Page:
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  1. JDK
  2. JDK-8074314

PeriodicTask and WatcherThread APIs need to be cleaned up



    • Enhancement
    • Status: Closed
    • P4
    • Resolution: Won't Fix
    • 9
    • tbd
    • hotspot
    • generic
    • generic


      During the code review cycle for the following bug fix:

          JDK-8072439 fix for 8047720 may need more work

      it was mentioned that the PeriodicTask and WatcherThread APIs could
      be cleaned up further.

      >On 2/17/15 5:53 PM, David Holmes wrote:
      >> ---
      >> task.cpp
      >> 81 int PeriodicTask::time_to_wait() {
      >> 82 assert(Thread::current()->is_Watcher_thread(), "must be
      >> WatcherThread");
      >> This is currently true but not sure it has to be true. If we are
      >> assuming/constraining a subset of the task API to only be callable by
      >> the WatcherThread then perhaps we should document that in task.hpp ?
      >> And as the WatcherThread is a friend, none of those methods need to be
      >> public - ie execute_if_pending and time_to_wait (realtime_tick is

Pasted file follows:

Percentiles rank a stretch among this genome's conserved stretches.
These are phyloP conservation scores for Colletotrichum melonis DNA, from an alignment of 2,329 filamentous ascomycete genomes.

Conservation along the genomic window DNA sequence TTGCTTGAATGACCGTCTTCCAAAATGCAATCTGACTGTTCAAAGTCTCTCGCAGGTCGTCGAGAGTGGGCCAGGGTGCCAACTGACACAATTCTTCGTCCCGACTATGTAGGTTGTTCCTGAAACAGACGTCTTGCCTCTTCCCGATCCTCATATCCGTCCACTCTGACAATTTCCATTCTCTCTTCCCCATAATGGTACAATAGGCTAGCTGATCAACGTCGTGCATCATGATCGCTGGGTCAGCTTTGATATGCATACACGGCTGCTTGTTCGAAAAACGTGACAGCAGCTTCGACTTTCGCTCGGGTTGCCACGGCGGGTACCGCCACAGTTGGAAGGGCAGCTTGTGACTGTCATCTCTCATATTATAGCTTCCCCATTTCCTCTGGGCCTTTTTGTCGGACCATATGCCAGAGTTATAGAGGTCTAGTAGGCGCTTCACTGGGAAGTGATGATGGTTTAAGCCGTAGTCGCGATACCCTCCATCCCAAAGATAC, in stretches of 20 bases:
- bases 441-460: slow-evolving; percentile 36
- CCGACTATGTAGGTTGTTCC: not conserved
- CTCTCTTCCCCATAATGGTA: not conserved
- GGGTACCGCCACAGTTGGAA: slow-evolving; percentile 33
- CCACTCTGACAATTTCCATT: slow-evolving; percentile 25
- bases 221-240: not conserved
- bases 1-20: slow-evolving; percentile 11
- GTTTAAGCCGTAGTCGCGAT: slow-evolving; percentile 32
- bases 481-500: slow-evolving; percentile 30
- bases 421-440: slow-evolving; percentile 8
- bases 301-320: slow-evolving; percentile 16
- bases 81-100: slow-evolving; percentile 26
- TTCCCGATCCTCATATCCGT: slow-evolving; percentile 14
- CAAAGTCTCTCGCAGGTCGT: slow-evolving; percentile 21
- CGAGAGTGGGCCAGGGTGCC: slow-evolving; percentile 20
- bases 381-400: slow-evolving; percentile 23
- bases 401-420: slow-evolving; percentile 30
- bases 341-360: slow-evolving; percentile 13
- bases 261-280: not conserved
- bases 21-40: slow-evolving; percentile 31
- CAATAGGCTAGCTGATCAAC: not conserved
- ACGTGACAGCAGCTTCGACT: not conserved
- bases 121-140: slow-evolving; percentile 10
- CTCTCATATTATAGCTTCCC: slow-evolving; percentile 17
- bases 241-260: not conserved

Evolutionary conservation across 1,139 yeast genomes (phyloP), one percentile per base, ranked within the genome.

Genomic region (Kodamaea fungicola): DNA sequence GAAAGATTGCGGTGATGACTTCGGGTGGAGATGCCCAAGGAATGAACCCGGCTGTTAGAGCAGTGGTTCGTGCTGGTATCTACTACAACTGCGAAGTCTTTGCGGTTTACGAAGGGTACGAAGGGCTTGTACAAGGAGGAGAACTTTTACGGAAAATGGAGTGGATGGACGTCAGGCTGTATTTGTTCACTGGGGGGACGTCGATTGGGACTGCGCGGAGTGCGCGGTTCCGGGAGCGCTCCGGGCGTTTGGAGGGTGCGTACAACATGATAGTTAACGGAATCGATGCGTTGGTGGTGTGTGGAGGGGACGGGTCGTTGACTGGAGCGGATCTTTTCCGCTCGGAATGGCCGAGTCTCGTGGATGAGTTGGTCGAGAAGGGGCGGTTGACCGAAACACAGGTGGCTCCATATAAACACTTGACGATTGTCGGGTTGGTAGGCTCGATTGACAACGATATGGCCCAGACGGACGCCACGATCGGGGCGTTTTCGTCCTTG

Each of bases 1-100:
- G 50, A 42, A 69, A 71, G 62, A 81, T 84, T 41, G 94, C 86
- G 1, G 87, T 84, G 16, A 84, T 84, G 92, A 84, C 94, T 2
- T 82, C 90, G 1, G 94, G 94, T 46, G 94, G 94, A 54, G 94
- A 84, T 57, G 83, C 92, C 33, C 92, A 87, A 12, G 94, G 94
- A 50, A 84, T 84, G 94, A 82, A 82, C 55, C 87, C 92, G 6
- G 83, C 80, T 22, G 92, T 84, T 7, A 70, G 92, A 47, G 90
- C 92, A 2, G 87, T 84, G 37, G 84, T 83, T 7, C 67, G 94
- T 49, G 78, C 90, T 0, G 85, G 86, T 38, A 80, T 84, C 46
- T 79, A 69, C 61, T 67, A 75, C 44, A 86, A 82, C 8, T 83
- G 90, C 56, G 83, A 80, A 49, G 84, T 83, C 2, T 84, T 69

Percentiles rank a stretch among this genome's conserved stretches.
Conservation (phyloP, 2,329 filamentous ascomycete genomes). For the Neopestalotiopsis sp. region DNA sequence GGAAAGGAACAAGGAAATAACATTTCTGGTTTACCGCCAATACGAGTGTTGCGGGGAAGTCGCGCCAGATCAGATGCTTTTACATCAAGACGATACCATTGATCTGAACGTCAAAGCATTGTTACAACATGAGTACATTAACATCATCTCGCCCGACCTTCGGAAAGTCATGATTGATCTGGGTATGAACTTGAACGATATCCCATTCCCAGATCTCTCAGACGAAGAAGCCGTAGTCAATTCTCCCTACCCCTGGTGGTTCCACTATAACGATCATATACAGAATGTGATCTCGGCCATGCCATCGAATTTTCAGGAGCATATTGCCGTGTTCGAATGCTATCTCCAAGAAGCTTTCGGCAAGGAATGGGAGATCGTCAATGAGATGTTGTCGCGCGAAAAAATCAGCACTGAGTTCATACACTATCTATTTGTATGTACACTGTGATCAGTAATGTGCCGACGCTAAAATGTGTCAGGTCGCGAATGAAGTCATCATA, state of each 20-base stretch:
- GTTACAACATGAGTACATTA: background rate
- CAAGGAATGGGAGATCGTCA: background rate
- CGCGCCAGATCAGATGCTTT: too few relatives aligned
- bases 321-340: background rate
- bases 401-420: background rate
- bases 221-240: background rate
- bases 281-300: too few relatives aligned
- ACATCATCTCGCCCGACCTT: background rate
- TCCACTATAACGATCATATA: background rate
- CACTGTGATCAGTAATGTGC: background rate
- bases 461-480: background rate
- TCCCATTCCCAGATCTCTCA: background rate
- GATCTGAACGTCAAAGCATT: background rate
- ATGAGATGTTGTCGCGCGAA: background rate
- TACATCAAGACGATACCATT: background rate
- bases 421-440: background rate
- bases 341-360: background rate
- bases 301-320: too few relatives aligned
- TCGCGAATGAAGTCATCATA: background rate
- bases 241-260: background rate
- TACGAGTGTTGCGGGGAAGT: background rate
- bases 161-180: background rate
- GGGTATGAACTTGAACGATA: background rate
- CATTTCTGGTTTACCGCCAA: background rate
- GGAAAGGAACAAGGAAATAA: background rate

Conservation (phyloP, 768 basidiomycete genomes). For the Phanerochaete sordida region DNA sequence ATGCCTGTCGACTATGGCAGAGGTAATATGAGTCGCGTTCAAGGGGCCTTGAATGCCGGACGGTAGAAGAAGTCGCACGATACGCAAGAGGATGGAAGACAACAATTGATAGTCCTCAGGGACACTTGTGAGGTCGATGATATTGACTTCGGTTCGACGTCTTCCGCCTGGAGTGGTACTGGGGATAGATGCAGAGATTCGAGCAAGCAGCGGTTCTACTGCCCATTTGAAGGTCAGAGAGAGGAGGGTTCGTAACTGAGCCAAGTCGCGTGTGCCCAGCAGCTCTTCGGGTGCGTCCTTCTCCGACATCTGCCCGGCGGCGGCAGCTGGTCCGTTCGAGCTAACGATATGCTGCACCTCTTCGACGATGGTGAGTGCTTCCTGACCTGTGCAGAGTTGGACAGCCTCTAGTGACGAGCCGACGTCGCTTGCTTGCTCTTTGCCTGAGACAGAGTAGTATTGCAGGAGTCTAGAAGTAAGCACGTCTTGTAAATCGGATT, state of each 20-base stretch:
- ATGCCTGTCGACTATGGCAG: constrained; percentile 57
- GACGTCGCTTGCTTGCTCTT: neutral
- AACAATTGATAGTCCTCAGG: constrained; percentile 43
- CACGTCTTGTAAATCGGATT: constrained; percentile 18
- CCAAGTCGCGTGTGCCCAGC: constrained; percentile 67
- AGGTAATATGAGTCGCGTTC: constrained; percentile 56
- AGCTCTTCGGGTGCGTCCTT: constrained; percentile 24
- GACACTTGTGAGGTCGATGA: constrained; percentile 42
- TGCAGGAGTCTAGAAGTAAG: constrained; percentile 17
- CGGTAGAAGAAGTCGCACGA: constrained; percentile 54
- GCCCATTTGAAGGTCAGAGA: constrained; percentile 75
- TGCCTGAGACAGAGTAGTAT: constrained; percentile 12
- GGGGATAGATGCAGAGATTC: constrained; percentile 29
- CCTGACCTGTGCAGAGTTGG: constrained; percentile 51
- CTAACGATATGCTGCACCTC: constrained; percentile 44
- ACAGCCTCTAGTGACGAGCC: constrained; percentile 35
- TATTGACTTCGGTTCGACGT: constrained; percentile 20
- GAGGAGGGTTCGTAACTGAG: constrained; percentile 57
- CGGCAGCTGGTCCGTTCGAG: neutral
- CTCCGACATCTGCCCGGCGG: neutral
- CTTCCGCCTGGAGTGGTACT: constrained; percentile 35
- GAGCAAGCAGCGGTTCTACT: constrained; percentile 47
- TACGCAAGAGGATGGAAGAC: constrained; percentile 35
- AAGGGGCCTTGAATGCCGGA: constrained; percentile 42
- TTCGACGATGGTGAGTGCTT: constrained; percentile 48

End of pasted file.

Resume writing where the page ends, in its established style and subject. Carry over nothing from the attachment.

>> already private).
      > I was too focused on adding asserts that enforced how it works today
      > and not on how it might be used down the road. There's no reason to
      > restrict the caller of time_to_wait() to the WatcherThread. I've
      > deleted the assert on line 82 and I added a comment to task.hpp:
      > // Requires the PeriodicTask_lock.
      > static int time_to_wait();
      > By leaving time_to_wait() public, that allows code other than the
      > WatcherThread to use it perhaps for debugging...

      Okay. I still think the API is somewhat confused about its public interface -
      execute_if_pending should be protected for use by WT only (and
      subclasses implement it of course).

      Some cleanup was done via JDK-8072439, but another pass through
      both PeriodicTask and WatcherThread should be done:

      - look at public versus private; don't forget that 'friend' status
        grants access to 'private' methods...
      - look at whether the calling thread should be restricted (or not),
        e.g., WatcherThread::stop() should never be called by the
        WatcherThread itself
      - enroll() and disenroll() should probably never be called by
        the WatcherThread; what about other non-JavaThreads?

      David H. will probably have more ideas here.


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              Unassigned Unassigned
              dcubed Daniel Daugherty
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